For Manchester United, another game ticked off.
Sir Alex Ferguson's men twice had to come from behind but this is the resilience that is taking them to their 20th league championship and, in that context, they will not mind too much that their late, dramatic search for a winner could not concoct a decisive goal.
The damage is only superficial when a team have their advantage at the top of the league and, though the gap is trimmed to 13 points to Manchester City, everything still points to the game at Arsenal on Sunday week as the moment when they can confirm the handover. For Robin van Persie, the scorer of their 77th-minute equaliser, it must be a sweet prospect.
Van Persie had been offside for his goal and Sam Allardyce lamented at some length afterwards about the injustice his team has suffered. West Ham United took the lead in the 17th minute when Ricardo Vaz Tê finished a move that had begun on the edge of their own penalty area and the goal from Mohamed Diamé, 10 minutes into the second half, was one of the outstanding moments Upton Park has witnessed this season. In between, Antonio Valencia had scored his first goal of the season but the champions-elect had looked flat for long spells, with Wayne Rooney enduring a difficult and undistinguished night, and it was only after Van Persie's goal that West Ham suddenly looked vulnerable. Allardyce can complain too often about match officials but on this occasion he had a point.
The West Ham manager was not alone, though, in harbouring a few grievances, Ferguson arguing that Andy Carroll deserved an "obvious red card" for the flying leap into David de Gea that poleaxed the goalkeeper in the first half. Carroll had been a difficult opponent for the league leaders, particularly in the opening hour, when it was not just his size that the opposition defence found awkward to handle but his movement and ability to bring others into the game.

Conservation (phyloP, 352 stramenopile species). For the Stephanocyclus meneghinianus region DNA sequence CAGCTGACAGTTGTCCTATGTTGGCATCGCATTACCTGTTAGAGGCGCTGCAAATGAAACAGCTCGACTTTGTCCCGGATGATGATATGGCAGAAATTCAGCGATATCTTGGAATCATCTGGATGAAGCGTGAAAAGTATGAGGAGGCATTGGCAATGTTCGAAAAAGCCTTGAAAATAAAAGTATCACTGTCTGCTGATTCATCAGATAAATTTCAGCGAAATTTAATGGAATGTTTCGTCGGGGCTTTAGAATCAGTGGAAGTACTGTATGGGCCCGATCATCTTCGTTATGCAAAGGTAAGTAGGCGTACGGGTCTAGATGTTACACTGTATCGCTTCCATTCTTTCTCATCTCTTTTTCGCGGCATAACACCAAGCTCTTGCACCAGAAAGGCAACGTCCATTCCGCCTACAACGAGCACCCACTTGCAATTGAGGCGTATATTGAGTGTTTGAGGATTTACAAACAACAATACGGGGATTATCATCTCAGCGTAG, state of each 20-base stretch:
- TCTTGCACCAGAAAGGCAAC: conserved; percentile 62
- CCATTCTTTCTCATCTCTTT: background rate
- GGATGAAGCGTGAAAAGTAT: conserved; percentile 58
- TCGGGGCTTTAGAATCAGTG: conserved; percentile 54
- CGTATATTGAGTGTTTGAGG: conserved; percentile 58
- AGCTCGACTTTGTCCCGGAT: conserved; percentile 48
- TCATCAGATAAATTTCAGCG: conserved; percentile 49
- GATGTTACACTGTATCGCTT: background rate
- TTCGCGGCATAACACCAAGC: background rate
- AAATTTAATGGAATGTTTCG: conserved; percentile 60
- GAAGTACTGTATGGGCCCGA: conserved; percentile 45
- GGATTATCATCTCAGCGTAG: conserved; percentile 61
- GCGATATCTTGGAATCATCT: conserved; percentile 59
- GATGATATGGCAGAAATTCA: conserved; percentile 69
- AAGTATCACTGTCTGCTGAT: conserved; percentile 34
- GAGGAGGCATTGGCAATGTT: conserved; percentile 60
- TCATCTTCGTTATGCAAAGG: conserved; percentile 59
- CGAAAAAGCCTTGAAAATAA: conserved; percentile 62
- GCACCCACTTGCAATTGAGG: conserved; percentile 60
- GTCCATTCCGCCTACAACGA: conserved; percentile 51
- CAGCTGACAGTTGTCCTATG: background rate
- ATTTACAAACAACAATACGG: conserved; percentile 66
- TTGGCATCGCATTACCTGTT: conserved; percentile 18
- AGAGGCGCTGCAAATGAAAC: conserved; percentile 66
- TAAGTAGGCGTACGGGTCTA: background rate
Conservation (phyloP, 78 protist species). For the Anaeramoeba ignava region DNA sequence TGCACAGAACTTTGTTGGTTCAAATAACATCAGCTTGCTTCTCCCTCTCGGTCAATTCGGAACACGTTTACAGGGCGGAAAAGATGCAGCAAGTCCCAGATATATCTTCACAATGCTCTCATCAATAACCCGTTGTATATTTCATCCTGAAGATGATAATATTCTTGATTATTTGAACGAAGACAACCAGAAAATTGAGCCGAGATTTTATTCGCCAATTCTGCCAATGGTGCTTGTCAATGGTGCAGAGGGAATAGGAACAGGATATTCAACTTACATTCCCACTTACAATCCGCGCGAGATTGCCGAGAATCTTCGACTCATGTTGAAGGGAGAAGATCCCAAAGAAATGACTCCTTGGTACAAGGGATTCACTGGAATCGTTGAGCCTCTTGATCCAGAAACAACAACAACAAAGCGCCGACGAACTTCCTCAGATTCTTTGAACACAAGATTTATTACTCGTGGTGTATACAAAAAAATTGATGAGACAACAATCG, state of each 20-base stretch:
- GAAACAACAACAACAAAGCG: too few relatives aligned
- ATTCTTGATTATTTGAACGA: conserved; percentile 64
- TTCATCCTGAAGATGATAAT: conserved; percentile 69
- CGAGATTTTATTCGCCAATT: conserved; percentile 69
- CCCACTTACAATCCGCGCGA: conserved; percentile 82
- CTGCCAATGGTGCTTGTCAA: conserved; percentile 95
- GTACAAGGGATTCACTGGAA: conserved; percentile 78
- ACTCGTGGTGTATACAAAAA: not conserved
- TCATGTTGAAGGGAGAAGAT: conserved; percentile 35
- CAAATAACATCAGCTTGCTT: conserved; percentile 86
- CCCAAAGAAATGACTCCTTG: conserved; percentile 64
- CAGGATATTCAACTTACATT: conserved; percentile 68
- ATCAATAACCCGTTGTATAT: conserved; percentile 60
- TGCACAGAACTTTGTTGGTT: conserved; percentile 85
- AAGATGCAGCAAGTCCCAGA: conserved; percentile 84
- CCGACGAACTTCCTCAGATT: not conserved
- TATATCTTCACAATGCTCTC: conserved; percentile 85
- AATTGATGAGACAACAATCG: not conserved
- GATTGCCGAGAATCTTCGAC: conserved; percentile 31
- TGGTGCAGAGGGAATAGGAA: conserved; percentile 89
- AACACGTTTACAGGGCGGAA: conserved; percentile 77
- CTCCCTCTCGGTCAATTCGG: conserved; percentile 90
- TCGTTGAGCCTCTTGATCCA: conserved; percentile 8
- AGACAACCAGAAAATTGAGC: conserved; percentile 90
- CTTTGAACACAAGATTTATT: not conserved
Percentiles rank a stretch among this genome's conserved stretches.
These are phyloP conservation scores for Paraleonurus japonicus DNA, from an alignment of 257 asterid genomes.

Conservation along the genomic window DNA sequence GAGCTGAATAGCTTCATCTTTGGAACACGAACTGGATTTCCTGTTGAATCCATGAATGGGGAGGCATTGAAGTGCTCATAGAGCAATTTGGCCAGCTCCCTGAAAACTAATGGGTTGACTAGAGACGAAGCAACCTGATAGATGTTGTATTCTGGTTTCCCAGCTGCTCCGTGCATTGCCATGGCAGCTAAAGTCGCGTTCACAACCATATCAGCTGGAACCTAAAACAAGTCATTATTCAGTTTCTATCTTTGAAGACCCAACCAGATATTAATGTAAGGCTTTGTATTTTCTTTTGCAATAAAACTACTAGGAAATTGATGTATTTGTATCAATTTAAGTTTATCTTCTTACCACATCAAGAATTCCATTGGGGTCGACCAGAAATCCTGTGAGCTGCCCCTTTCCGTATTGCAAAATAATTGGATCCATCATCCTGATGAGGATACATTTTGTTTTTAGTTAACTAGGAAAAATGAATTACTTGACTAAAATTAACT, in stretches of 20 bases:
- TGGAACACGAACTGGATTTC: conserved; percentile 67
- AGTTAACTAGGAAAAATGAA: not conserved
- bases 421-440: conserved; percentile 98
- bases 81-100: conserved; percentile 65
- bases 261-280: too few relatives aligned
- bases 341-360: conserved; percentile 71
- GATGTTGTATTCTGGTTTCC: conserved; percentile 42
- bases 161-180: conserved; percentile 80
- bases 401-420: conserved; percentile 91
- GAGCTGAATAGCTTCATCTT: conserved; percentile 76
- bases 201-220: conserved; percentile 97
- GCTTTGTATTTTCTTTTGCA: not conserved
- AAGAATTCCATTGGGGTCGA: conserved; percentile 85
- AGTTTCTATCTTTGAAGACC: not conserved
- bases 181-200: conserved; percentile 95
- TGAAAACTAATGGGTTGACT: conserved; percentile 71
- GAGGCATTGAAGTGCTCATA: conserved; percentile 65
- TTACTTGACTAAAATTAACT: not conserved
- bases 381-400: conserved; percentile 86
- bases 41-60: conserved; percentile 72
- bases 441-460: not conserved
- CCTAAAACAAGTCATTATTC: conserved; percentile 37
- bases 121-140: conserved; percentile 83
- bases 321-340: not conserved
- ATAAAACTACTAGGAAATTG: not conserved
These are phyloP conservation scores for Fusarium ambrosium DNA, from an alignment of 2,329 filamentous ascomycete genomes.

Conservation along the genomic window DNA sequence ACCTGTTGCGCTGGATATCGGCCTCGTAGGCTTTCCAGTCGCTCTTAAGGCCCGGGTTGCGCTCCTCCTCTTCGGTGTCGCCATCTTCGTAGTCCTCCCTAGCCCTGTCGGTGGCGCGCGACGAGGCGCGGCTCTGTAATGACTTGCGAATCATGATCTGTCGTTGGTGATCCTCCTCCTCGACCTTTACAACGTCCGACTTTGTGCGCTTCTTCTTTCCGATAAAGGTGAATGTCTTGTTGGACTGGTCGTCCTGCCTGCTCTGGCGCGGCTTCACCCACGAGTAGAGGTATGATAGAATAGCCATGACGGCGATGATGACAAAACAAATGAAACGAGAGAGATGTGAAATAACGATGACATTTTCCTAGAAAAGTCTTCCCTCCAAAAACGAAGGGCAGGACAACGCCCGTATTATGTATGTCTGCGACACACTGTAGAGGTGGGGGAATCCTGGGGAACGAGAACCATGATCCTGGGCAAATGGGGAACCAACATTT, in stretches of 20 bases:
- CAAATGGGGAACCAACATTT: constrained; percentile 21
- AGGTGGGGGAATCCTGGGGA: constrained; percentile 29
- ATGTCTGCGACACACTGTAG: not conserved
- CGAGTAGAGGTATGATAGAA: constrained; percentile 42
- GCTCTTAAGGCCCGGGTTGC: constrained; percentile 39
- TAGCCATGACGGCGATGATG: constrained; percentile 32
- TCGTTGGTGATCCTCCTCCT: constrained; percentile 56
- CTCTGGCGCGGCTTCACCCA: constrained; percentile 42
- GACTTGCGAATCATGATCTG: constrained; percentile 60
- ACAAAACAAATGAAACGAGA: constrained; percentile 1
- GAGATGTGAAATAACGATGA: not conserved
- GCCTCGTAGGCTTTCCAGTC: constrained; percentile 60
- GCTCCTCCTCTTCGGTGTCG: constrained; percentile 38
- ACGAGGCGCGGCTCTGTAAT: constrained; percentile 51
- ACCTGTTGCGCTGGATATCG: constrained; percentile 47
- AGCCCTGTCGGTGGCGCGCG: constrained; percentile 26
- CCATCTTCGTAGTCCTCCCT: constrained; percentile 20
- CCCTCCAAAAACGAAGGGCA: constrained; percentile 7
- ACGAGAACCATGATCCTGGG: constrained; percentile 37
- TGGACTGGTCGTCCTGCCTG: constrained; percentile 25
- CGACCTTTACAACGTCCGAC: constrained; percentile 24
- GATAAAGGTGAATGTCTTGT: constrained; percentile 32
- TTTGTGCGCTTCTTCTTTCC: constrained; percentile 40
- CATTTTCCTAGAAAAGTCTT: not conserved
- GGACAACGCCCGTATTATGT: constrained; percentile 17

He was booked in the second half for a far more innocuous tussle with De Gea but the way the Spaniard handled the earlier battering was another reflection of United's durability this season. De Gea may not have suffered a more crashing challenge since arriving in England, even going back to those periods when opposition teams would routinely try to rough him up. Yet the Spaniard is no soft touch these days and it was telling how Ferguson's players did not feel it necessary to back him up when he gave a little back in the second half. De Gea can fight his own battles now.
Ferguson, however, was entitled to object and it was difficult afterwards to know which manager was the most annoyed. Both had legitimate grievances but Allardyce was right to say the lack of offside against Van Persie had the greater consequences. Kagawa's shot had flicked off James Collins and ricocheted off one post to the other. Van Persie turned in the loose ball, putting away a finish that was probably harder than he made it look, but it was an unmistakably bad call from the assistant referee. Allardyce described it as an "easy decision".
West Ham had to repel some concerted pressure for the remainder of the match, Ferguson's players passing the ball with greater speed and penetration. Yet the lingering memory will be what happened in the 55thminute after Vaz Tê and Guy Demel worked a little passing triangle with Diamé near the right-hand corner of the penalty area. The turn from Diamé to spin away from Rooney was wonderful in its own right. The curling left-foot shot, struck with equal measures of power and precision, made it a goal of sumptuous quality.
Vaz Tê's goal had not been too shabby either. This time, Rooney misplaced a pass on the edge of West Ham's penalty area. Diamé carried the ball forward then played it to the left for Matt Jarvis. Rio Ferdinand was turned far too easily and, when the cross was chipped up to the far post, Carroll had a clear height advantage over Patrice Evra. Vaz Tê had anticipated that Carroll's effort might come his way and applied the decisive touch with a stooping header. Rooney, unwittingly involved in both West Ham goals, looked forlorn when he was substituted and will remember the occasion with little fondness.
Ferguson's men had flickered only sporadically before an equaliser that was classy in its creation. Van Persie's pass sent Kagawa running through the inside-left channel. Winston Reid dived in too impulsively and Kagawa dropped his shoulder, turned to the byline then played the ball across the goalmouth to precisely where Valencia wanted it. From two yards, Valencia could hardly miss.
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